sampath rs, biros g
parallel elastic registration using a multigrid preconditioned Gauss-Newton-Krylov solver, grid continuation and octrees 
in review, pp. 1–30, 2010

 We present a parallel algorithm for intensity-based elastic image registration. This algorithm integrates several components: parallel octrees, multigrid preconditioning, a Gauss-Newton-Krylov solver, and grid continuation. We use a non-parametric deformation model based on trilinear finite element shape functions defined on octree meshes. Our C++ based implementation uses the Message Passing Interface (MPI) standard and is built on top of the Dendro and PETSc libraries. We demonstrate the performance of our method on synthetic and medical images. We demonstrate the scalability of our implementation on up to 4096 processors on the Sun Constellation Linux Cluster "Ranger" at the Texas Advanced Computing Center (TACC).

adavani s, biros g
fast algorithms for inverse problems with parabolic PDE constraints
in review, pp. 1–15, 2010

 We present optimal complexity algorithms to solve the inverse problem with parabolic PDE constraints on the 2D unit box where the temporal variation of a source function is known but the spatial variation is unknown. We consider measurements on a single boundary and two opposite boundaries. The problem is formulated as a PDE-constrained optimization problem. We use a reduced space approach in which we eliminate the state and adjoint variables and we iterate in the inversion parameter space using the Conjugate Gradients algorithm. We derive analytical expressions for the entries of the reduced Hessian and propose preconditioners based on a low-rank approximation of the Hessian. We also propose preconditioners for problems with non-constant coefficient PDE constraints. We observed mesh-independent and noise-independent convergence of CG with the preconditioner.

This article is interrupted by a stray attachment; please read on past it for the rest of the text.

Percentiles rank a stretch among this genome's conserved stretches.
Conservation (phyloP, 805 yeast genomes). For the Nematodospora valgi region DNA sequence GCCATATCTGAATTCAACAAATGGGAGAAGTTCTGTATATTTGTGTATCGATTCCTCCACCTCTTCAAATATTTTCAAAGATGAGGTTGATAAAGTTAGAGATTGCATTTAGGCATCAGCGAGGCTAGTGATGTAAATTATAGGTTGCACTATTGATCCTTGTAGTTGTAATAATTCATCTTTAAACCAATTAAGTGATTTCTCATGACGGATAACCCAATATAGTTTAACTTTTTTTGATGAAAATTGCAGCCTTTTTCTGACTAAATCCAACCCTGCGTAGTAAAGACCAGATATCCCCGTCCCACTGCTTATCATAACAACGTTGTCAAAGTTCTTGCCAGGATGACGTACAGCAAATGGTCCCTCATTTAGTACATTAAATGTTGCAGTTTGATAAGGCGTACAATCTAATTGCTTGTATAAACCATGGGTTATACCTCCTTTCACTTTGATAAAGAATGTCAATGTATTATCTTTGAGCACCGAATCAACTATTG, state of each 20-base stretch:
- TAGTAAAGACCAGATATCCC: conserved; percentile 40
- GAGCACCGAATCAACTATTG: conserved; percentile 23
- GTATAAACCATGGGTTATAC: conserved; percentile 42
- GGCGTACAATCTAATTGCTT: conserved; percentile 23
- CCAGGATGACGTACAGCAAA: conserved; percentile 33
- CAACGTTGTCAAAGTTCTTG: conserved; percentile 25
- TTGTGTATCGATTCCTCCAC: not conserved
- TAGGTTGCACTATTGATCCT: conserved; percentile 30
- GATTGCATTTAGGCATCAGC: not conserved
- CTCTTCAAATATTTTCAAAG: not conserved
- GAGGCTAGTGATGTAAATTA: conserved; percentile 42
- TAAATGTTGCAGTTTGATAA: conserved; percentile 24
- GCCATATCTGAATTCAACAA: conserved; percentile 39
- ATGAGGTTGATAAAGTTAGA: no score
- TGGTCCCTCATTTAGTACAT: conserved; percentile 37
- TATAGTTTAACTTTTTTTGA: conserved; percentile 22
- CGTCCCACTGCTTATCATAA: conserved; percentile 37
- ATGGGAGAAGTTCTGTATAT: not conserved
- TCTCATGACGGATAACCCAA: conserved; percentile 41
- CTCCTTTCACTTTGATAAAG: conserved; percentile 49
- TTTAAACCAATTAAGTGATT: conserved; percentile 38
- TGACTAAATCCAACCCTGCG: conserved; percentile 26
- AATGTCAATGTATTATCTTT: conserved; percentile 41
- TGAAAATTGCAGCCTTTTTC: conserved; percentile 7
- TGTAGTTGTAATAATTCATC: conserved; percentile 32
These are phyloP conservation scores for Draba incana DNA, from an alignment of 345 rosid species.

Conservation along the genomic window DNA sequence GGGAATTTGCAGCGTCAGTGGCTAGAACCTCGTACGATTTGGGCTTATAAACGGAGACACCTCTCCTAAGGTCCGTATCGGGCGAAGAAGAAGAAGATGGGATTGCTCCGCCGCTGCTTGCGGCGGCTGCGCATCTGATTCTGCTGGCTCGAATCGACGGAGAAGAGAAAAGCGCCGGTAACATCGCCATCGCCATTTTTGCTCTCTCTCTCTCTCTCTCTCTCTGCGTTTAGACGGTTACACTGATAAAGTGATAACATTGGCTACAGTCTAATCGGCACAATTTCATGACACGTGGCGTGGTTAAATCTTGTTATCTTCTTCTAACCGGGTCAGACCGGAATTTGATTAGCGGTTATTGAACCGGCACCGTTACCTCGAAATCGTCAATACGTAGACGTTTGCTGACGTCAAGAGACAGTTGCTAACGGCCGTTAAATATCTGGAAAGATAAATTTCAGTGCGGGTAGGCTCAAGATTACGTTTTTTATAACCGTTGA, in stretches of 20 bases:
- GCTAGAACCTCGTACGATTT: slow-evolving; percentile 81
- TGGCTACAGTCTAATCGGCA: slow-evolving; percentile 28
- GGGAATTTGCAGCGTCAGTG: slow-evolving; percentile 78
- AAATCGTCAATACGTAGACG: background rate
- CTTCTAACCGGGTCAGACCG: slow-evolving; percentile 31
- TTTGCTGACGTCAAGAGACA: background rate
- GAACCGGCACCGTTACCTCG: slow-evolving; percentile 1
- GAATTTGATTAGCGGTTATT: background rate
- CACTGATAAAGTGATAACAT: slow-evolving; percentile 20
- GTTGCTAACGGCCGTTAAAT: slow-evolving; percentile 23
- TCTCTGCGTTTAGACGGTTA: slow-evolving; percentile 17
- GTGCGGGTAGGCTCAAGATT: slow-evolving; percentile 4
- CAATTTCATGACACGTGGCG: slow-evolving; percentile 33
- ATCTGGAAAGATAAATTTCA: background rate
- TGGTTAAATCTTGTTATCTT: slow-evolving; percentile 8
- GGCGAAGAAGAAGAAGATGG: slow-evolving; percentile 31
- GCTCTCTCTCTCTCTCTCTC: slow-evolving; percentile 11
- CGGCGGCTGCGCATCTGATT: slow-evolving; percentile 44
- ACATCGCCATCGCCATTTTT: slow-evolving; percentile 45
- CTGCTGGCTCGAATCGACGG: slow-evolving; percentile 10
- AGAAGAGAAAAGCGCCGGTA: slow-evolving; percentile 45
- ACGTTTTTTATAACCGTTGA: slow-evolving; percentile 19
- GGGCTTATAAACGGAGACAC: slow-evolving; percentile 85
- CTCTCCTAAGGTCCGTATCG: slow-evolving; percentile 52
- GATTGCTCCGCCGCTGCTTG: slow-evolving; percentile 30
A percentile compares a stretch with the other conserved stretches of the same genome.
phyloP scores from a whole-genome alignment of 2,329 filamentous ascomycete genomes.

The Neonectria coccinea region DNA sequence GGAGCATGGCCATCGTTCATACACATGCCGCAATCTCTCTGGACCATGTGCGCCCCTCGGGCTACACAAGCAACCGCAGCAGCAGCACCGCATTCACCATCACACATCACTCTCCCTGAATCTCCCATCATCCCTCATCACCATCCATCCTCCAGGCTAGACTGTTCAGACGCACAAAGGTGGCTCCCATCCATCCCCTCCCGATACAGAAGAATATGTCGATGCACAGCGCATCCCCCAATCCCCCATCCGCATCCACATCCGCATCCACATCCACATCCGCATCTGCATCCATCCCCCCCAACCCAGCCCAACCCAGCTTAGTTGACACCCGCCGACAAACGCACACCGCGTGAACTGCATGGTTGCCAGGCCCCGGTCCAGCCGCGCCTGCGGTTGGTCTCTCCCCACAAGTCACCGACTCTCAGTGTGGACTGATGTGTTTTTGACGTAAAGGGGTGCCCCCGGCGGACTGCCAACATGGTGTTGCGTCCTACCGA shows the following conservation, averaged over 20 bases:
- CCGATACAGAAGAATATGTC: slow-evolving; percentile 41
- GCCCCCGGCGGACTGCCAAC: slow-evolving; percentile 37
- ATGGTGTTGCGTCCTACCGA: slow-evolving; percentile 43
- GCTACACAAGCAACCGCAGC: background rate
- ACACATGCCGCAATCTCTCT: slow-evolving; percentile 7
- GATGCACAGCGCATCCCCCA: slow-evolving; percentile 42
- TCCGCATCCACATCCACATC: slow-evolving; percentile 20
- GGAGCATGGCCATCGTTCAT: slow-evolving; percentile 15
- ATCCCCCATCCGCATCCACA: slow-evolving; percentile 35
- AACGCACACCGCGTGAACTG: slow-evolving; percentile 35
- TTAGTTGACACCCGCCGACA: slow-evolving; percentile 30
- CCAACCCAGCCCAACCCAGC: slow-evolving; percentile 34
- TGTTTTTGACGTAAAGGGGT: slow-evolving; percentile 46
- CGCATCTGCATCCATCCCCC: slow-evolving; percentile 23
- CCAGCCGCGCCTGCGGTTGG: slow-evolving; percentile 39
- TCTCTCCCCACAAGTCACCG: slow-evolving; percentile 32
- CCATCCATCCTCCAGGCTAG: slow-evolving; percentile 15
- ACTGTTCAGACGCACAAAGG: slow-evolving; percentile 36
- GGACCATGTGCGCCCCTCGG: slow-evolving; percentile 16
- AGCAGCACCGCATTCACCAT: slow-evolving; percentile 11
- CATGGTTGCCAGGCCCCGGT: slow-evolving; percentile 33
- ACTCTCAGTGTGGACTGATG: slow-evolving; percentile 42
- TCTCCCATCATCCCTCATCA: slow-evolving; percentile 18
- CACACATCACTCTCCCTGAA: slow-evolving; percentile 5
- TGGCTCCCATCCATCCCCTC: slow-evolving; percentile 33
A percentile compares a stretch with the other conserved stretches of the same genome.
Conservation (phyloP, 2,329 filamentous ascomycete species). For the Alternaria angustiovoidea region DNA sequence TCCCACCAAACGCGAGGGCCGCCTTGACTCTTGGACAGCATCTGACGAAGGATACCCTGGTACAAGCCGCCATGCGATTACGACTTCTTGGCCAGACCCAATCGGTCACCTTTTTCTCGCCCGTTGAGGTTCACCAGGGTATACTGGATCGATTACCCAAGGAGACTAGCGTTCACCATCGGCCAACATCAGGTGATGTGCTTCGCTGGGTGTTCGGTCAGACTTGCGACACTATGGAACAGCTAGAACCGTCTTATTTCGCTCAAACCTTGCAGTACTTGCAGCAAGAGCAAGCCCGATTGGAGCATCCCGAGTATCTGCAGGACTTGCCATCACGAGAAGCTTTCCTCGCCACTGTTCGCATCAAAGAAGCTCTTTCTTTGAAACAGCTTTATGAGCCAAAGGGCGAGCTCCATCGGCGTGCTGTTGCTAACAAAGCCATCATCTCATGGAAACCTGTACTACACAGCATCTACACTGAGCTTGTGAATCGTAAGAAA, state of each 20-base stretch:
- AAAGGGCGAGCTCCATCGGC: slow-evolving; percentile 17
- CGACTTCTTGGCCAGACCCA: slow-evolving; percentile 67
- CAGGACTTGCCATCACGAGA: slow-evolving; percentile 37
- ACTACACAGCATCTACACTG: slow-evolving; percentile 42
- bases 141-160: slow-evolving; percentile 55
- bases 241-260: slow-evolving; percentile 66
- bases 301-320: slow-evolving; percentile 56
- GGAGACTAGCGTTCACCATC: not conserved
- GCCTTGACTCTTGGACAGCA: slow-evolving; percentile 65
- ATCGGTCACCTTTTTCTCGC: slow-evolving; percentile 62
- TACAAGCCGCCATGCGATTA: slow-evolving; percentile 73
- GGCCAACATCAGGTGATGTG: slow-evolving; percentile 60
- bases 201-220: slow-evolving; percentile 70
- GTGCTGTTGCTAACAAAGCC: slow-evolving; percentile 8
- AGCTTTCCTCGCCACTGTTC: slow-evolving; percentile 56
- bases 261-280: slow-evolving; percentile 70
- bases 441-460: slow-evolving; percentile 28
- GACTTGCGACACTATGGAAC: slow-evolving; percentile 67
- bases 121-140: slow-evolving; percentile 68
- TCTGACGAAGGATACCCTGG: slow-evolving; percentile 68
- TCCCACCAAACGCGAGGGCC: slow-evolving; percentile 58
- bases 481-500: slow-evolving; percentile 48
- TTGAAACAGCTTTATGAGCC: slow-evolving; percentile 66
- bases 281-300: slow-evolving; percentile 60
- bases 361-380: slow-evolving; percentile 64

rahimian a, veerapaneni sk, biros g
dynamic simulation of locally inextensible vesicles suspended in an arbitrary two-dimensional domain, a boundary integral method
journal of computational physics, pp. 6466–6484, (229) 2010

 We consider numerical algorithms for the simulation of hydrodynamics of two-dimensional vesicles suspended in a viscous Stokesian fluid. The motion of vesicles is governed by the interplay between hydrodynamic and elastic forces. Continuum models of vesicles use a two-phase fluid system with interfacial forces that include tension (to maintain local ace” in inextensibility) and bending. We use a semi-implicit time-marching scheme based on a boundary integral formulation of the Stokes problem for vesicles in an unbounded medium was proposed. In this paper, we consider confined flows within arbitrary-shaped stationary/moving geometries and flows in which the interior (to the vesicle) and exterior fluids have different viscosity. Overall, our method achieves several orders of magnitude speed-up compared to standard explicit schemes.

sampath rs, biros g
a parallel geometric multigrid method for finite elements on octree meshes
siam journal on scientific computing, 32(3), pp.1361–1392, 2010